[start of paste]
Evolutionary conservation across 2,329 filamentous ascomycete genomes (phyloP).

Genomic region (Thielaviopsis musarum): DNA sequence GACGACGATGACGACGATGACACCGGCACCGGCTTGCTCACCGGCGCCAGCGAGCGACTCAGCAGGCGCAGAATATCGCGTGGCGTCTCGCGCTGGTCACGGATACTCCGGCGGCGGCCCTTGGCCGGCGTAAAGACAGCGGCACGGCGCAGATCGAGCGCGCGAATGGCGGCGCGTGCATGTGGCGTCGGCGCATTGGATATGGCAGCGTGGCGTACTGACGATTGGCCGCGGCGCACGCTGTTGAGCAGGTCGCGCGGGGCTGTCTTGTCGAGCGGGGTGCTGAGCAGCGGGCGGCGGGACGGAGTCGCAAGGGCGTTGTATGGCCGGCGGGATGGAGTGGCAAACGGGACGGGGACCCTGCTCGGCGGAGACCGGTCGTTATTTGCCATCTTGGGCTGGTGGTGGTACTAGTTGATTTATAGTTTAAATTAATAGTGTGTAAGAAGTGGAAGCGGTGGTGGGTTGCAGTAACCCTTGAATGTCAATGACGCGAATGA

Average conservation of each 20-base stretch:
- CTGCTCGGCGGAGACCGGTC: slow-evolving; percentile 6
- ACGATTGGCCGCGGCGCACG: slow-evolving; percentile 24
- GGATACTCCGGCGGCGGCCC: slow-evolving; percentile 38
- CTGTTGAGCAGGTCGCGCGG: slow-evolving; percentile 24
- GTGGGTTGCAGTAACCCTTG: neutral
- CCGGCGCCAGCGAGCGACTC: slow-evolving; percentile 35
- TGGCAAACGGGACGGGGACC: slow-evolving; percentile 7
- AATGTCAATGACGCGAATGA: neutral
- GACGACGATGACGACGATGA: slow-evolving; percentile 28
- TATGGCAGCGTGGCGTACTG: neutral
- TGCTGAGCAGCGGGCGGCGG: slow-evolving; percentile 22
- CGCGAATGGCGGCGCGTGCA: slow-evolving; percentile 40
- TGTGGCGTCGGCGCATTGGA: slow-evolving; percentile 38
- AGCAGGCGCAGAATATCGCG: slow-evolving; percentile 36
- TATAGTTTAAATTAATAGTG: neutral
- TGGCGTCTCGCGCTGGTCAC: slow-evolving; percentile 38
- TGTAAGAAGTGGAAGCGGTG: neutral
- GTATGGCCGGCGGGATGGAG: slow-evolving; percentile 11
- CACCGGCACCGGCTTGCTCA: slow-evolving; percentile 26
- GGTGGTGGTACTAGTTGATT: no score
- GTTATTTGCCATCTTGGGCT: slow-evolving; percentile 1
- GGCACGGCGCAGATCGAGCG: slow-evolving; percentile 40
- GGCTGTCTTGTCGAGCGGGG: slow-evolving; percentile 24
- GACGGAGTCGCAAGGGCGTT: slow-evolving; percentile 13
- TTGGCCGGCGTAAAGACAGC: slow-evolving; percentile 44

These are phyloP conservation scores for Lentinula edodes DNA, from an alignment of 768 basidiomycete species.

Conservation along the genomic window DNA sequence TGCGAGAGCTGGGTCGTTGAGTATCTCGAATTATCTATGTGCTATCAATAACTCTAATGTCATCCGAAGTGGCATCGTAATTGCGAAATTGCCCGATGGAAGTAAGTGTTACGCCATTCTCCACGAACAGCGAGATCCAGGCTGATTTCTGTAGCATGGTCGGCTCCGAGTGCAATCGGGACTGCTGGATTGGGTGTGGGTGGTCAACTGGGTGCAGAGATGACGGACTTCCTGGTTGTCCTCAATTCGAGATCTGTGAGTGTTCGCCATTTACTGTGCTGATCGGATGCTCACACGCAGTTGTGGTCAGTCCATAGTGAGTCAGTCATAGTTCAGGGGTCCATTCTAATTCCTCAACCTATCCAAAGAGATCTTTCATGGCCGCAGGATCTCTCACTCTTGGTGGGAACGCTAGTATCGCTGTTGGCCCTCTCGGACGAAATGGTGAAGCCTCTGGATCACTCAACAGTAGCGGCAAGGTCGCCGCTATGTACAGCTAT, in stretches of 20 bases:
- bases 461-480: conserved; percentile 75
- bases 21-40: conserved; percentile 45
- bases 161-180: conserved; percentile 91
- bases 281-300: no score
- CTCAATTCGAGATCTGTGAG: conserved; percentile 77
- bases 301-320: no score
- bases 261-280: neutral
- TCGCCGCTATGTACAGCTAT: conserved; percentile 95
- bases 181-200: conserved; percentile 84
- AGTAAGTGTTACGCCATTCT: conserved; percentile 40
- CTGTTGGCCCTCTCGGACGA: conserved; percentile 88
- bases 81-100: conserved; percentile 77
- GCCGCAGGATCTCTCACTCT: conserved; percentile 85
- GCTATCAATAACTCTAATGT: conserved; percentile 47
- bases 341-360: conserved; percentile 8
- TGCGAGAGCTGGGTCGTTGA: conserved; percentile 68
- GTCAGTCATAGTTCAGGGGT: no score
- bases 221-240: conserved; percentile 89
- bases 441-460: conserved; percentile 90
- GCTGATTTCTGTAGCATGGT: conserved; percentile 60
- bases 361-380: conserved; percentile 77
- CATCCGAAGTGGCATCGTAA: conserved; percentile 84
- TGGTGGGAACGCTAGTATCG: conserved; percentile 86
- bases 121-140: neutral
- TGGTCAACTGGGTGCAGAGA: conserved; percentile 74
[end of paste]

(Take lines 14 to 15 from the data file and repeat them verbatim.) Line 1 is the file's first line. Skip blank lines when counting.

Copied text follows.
- TGCTGAGCAGCGGGCGGCGG: slow-evolving; percentile 22
- CGCGAATGGCGGCGCGTGCA: slow-evolving; percentile 40